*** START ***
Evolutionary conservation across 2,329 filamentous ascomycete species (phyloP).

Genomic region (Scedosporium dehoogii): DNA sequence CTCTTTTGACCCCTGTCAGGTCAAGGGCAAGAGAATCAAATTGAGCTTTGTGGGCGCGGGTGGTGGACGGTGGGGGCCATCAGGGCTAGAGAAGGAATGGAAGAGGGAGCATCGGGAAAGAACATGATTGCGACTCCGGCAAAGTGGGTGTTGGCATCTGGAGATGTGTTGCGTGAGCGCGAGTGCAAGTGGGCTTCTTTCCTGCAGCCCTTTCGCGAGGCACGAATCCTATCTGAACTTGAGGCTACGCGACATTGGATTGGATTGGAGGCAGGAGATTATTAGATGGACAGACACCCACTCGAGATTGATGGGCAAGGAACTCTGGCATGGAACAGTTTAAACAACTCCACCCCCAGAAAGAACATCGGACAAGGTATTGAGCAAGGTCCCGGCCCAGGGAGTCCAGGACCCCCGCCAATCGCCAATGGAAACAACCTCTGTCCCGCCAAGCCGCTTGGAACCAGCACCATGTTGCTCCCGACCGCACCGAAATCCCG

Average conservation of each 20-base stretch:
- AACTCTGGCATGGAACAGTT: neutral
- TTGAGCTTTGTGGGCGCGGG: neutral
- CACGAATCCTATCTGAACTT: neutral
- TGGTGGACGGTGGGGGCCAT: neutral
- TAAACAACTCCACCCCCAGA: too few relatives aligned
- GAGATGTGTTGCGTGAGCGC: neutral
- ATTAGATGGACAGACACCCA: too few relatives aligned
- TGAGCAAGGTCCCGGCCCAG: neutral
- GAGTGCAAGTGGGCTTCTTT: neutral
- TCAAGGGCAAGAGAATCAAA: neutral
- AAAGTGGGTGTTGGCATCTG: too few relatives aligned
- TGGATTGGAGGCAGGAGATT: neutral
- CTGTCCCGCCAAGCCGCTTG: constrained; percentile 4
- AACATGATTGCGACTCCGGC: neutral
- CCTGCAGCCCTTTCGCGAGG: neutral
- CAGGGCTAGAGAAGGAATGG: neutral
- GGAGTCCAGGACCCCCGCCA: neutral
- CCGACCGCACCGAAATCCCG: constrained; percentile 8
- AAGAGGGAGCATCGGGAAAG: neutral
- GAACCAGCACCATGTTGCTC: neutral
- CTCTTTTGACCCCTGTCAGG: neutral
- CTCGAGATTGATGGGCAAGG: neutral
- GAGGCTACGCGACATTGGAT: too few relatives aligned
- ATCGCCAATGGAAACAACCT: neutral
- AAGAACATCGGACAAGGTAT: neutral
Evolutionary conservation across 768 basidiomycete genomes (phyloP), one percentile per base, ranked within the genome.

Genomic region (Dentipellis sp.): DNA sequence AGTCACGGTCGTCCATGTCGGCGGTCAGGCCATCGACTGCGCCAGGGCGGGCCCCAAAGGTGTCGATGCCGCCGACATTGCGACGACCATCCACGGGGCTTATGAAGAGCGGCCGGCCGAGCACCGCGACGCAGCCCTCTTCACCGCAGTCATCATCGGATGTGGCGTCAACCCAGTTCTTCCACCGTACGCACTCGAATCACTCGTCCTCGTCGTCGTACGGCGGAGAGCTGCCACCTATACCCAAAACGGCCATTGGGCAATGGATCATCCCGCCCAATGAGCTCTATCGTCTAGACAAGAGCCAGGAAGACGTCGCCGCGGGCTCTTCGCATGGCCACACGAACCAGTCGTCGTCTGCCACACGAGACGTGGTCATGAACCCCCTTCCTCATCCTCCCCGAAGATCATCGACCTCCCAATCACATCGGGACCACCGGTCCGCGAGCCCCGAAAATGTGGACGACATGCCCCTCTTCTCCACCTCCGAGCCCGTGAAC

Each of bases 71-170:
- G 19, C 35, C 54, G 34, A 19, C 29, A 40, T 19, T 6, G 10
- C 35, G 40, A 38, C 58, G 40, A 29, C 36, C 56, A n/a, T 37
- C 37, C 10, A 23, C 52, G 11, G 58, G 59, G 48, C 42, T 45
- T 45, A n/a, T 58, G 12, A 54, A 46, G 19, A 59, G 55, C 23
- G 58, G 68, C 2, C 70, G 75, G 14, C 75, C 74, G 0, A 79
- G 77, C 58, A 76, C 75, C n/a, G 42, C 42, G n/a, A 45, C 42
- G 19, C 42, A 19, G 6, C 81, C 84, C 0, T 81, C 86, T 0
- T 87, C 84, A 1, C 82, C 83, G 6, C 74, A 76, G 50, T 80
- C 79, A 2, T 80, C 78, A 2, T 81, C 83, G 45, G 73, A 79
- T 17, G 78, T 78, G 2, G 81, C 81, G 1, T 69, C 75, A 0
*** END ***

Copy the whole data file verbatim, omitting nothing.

Evolutionary conservation across 2,329 filamentous ascomycete species (phyloP).

Genomic region (Scedosporium dehoogii): DNA sequence CTCTTTTGACCCCTGTCAGGTCAAGGGCAAGAGAATCAAATTGAGCTTTGTGGGCGCGGGTGGTGGACGGTGGGGGCCATCAGGGCTAGAGAAGGAATGGAAGAGGGAGCATCGGGAAAGAACATGATTGCGACTCCGGCAAAGTGGGTGTTGGCATCTGGAGATGTGTTGCGTGAGCGCGAGTGCAAGTGGGCTTCTTTCCTGCAGCCCTTTCGCGAGGCACGAATCCTATCTGAACTTGAGGCTACGCGACATTGGATTGGATTGGAGGCAGGAGATTATTAGATGGACAGACACCCACTCGAGATTGATGGGCAAGGAACTCTGGCATGGAACAGTTTAAACAACTCCACCCCCAGAAAGAACATCGGACAAGGTATTGAGCAAGGTCCCGGCCCAGGGAGTCCAGGACCCCCGCCAATCGCCAATGGAAACAACCTCTGTCCCGCCAAGCCGCTTGGAACCAGCACCATGTTGCTCCCGACCGCACCGAAATCCCG

Average conservation of each 20-base stretch:
- AACTCTGGCATGGAACAGTT: neutral
- TTGAGCTTTGTGGGCGCGGG: neutral
- CACGAATCCTATCTGAACTT: neutral
- TGGTGGACGGTGGGGGCCAT: neutral
- TAAACAACTCCACCCCCAGA: too few relatives aligned
- GAGATGTGTTGCGTGAGCGC: neutral
- ATTAGATGGACAGACACCCA: too few relatives aligned
- TGAGCAAGGTCCCGGCCCAG: neutral
- GAGTGCAAGTGGGCTTCTTT: neutral
- TCAAGGGCAAGAGAATCAAA: neutral
- AAAGTGGGTGTTGGCATCTG: too few relatives aligned
- TGGATTGGAGGCAGGAGATT: neutral
- CTGTCCCGCCAAGCCGCTTG: constrained; percentile 4
- AACATGATTGCGACTCCGGC: neutral
- CCTGCAGCCCTTTCGCGAGG: neutral
- CAGGGCTAGAGAAGGAATGG: neutral
- GGAGTCCAGGACCCCCGCCA: neutral
- CCGACCGCACCGAAATCCCG: constrained; percentile 8
- AAGAGGGAGCATCGGGAAAG: neutral
- GAACCAGCACCATGTTGCTC: neutral
- CTCTTTTGACCCCTGTCAGG: neutral
- CTCGAGATTGATGGGCAAGG: neutral
- GAGGCTACGCGACATTGGAT: too few relatives aligned
- ATCGCCAATGGAAACAACCT: neutral
- AAGAACATCGGACAAGGTAT: neutral
Evolutionary conservation across 768 basidiomycete genomes (phyloP), one percentile per base, ranked within the genome.

Genomic region (Dentipellis sp.): DNA sequence AGTCACGGTCGTCCATGTCGGCGGTCAGGCCATCGACTGCGCCAGGGCGGGCCCCAAAGGTGTCGATGCCGCCGACATTGCGACGACCATCCACGGGGCTTATGAAGAGCGGCCGGCCGAGCACCGCGACGCAGCCCTCTTCACCGCAGTCATCATCGGATGTGGCGTCAACCCAGTTCTTCCACCGTACGCACTCGAATCACTCGTCCTCGTCGTCGTACGGCGGAGAGCTGCCACCTATACCCAAAACGGCCATTGGGCAATGGATCATCCCGCCCAATGAGCTCTATCGTCTAGACAAGAGCCAGGAAGACGTCGCCGCGGGCTCTTCGCATGGCCACACGAACCAGTCGTCGTCTGCCACACGAGACGTGGTCATGAACCCCCTTCCTCATCCTCCCCGAAGATCATCGACCTCCCAATCACATCGGGACCACCGGTCCGCGAGCCCCGAAAATGTGGACGACATGCCCCTCTTCTCCACCTCCGAGCCCGTGAAC

Each of bases 71-170:
- G 19, C 35, C 54, G 34, A 19, C 29, A 40, T 19, T 6, G 10
- C 35, G 40, A 38, C 58, G 40, A 29, C 36, C 56, A n/a, T 37
- C 37, C 10, A 23, C 52, G 11, G 58, G 59, G 48, C 42, T 45
- T 45, A n/a, T 58, G 12, A 54, A 46, G 19, A 59, G 55, C 23
- G 58, G 68, C 2, C 70, G 75, G 14, C 75, C 74, G 0, A 79
- G 77, C 58, A 76, C 75, C n/a, G 42, C 42, G n/a, A 45, C 42
- G 19, C 42, A 19, G 6, C 81, C 84, C 0, T 81, C 86, T 0
- T 87, C 84, A 1, C 82, C 83, G 6, C 74, A 76, G 50, T 80
- C 79, A 2, T 80, C 78, A 2, T 81, C 83, G 45, G 73, A 79
- T 17, G 78, T 78, G 2, G 81, C 81, G 1, T 69, C 75, A 0